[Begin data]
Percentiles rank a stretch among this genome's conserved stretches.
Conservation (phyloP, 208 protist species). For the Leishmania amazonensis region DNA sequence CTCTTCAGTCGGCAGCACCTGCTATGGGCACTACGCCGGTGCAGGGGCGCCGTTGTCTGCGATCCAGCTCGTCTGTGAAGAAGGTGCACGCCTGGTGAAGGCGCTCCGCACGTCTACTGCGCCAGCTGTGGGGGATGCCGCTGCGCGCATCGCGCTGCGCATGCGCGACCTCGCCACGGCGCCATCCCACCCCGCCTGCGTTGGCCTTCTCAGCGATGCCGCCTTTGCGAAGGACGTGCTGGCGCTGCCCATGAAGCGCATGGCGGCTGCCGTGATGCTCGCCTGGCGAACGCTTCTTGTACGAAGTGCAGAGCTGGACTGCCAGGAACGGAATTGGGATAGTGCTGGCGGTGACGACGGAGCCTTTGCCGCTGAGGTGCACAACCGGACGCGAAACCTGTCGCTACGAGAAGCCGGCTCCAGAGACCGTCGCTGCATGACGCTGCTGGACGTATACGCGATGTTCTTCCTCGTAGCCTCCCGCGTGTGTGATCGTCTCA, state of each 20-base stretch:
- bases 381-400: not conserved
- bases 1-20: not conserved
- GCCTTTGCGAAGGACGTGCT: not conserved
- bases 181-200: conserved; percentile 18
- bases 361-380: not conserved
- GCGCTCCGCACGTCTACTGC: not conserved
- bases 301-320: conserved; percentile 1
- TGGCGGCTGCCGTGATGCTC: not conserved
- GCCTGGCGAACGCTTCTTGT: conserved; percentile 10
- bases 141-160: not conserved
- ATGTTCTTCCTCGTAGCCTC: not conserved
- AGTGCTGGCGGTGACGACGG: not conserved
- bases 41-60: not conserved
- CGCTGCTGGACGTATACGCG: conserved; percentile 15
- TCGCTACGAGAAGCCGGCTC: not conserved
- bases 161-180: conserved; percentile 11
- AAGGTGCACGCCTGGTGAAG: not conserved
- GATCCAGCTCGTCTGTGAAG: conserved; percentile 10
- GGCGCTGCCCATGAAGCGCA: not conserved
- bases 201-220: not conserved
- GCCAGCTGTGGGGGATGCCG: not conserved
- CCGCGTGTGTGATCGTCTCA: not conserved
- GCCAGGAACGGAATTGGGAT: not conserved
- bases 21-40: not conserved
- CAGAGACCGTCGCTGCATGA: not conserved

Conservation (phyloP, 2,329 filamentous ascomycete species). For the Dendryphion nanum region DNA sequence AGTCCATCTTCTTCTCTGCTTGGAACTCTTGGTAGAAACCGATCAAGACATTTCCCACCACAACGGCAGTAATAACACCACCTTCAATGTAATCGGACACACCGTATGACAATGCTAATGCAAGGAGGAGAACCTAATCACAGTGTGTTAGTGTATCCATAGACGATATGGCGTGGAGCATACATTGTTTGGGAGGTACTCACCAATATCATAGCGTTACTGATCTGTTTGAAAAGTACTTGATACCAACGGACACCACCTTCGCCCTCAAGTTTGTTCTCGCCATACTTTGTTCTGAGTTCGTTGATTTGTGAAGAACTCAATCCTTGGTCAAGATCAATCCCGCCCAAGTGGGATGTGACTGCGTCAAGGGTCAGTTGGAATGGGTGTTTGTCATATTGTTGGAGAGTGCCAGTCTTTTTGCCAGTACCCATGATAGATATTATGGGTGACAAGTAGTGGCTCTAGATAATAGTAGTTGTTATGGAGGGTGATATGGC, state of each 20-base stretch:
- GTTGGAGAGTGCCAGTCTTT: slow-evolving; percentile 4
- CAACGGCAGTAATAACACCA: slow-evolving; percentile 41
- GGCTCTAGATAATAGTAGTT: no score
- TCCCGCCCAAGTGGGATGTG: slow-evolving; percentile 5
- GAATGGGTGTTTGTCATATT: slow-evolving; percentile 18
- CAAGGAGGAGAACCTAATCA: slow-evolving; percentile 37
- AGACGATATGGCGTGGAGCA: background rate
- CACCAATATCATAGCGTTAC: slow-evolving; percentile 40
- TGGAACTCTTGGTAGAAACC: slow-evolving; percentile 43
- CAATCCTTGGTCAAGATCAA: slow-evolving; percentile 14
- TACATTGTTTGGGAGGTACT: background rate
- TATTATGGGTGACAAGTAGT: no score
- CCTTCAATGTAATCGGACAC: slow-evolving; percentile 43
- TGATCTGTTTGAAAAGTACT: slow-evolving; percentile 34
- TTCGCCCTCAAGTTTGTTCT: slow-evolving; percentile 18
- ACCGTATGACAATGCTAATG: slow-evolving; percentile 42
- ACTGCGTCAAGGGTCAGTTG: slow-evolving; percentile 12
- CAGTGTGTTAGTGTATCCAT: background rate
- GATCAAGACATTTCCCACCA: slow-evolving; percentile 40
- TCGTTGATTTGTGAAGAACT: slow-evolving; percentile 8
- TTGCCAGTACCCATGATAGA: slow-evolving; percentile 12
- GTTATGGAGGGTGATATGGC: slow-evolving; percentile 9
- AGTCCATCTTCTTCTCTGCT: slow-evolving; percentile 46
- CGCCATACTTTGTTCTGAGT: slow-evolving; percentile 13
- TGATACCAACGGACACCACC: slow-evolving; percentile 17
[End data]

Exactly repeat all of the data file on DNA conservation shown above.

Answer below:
Percentiles rank a stretch among this genome's conserved stretches.
Conservation (phyloP, 208 protist species). For the Leishmania amazonensis region DNA sequence CTCTTCAGTCGGCAGCACCTGCTATGGGCACTACGCCGGTGCAGGGGCGCCGTTGTCTGCGATCCAGCTCGTCTGTGAAGAAGGTGCACGCCTGGTGAAGGCGCTCCGCACGTCTACTGCGCCAGCTGTGGGGGATGCCGCTGCGCGCATCGCGCTGCGCATGCGCGACCTCGCCACGGCGCCATCCCACCCCGCCTGCGTTGGCCTTCTCAGCGATGCCGCCTTTGCGAAGGACGTGCTGGCGCTGCCCATGAAGCGCATGGCGGCTGCCGTGATGCTCGCCTGGCGAACGCTTCTTGTACGAAGTGCAGAGCTGGACTGCCAGGAACGGAATTGGGATAGTGCTGGCGGTGACGACGGAGCCTTTGCCGCTGAGGTGCACAACCGGACGCGAAACCTGTCGCTACGAGAAGCCGGCTCCAGAGACCGTCGCTGCATGACGCTGCTGGACGTATACGCGATGTTCTTCCTCGTAGCCTCCCGCGTGTGTGATCGTCTCA, state of each 20-base stretch:
- bases 381-400: not conserved
- bases 1-20: not conserved
- GCCTTTGCGAAGGACGTGCT: not conserved
- bases 181-200: conserved; percentile 18
- bases 361-380: not conserved
- GCGCTCCGCACGTCTACTGC: not conserved
- bases 301-320: conserved; percentile 1
- TGGCGGCTGCCGTGATGCTC: not conserved
- GCCTGGCGAACGCTTCTTGT: conserved; percentile 10
- bases 141-160: not conserved
- ATGTTCTTCCTCGTAGCCTC: not conserved
- AGTGCTGGCGGTGACGACGG: not conserved
- bases 41-60: not conserved
- CGCTGCTGGACGTATACGCG: conserved; percentile 15
- TCGCTACGAGAAGCCGGCTC: not conserved
- bases 161-180: conserved; percentile 11
- AAGGTGCACGCCTGGTGAAG: not conserved
- GATCCAGCTCGTCTGTGAAG: conserved; percentile 10
- GGCGCTGCCCATGAAGCGCA: not conserved
- bases 201-220: not conserved
- GCCAGCTGTGGGGGATGCCG: not conserved
- CCGCGTGTGTGATCGTCTCA: not conserved
- GCCAGGAACGGAATTGGGAT: not conserved
- bases 21-40: not conserved
- CAGAGACCGTCGCTGCATGA: not conserved

Conservation (phyloP, 2,329 filamentous ascomycete species). For the Dendryphion nanum region DNA sequence AGTCCATCTTCTTCTCTGCTTGGAACTCTTGGTAGAAACCGATCAAGACATTTCCCACCACAACGGCAGTAATAACACCACCTTCAATGTAATCGGACACACCGTATGACAATGCTAATGCAAGGAGGAGAACCTAATCACAGTGTGTTAGTGTATCCATAGACGATATGGCGTGGAGCATACATTGTTTGGGAGGTACTCACCAATATCATAGCGTTACTGATCTGTTTGAAAAGTACTTGATACCAACGGACACCACCTTCGCCCTCAAGTTTGTTCTCGCCATACTTTGTTCTGAGTTCGTTGATTTGTGAAGAACTCAATCCTTGGTCAAGATCAATCCCGCCCAAGTGGGATGTGACTGCGTCAAGGGTCAGTTGGAATGGGTGTTTGTCATATTGTTGGAGAGTGCCAGTCTTTTTGCCAGTACCCATGATAGATATTATGGGTGACAAGTAGTGGCTCTAGATAATAGTAGTTGTTATGGAGGGTGATATGGC, state of each 20-base stretch:
- GTTGGAGAGTGCCAGTCTTT: slow-evolving; percentile 4
- CAACGGCAGTAATAACACCA: slow-evolving; percentile 41
- GGCTCTAGATAATAGTAGTT: no score
- TCCCGCCCAAGTGGGATGTG: slow-evolving; percentile 5
- GAATGGGTGTTTGTCATATT: slow-evolving; percentile 18
- CAAGGAGGAGAACCTAATCA: slow-evolving; percentile 37
- AGACGATATGGCGTGGAGCA: background rate
- CACCAATATCATAGCGTTAC: slow-evolving; percentile 40
- TGGAACTCTTGGTAGAAACC: slow-evolving; percentile 43
- CAATCCTTGGTCAAGATCAA: slow-evolving; percentile 14
- TACATTGTTTGGGAGGTACT: background rate
- TATTATGGGTGACAAGTAGT: no score
- CCTTCAATGTAATCGGACAC: slow-evolving; percentile 43
- TGATCTGTTTGAAAAGTACT: slow-evolving; percentile 34
- TTCGCCCTCAAGTTTGTTCT: slow-evolving; percentile 18
- ACCGTATGACAATGCTAATG: slow-evolving; percentile 42
- ACTGCGTCAAGGGTCAGTTG: slow-evolving; percentile 12
- CAGTGTGTTAGTGTATCCAT: background rate
- GATCAAGACATTTCCCACCA: slow-evolving; percentile 40
- TCGTTGATTTGTGAAGAACT: slow-evolving; percentile 8
- TTGCCAGTACCCATGATAGA: slow-evolving; percentile 12
- GTTATGGAGGGTGATATGGC: slow-evolving; percentile 9
- AGTCCATCTTCTTCTCTGCT: slow-evolving; percentile 46
- CGCCATACTTTGTTCTGAGT: slow-evolving; percentile 13
- TGATACCAACGGACACCACC: slow-evolving; percentile 17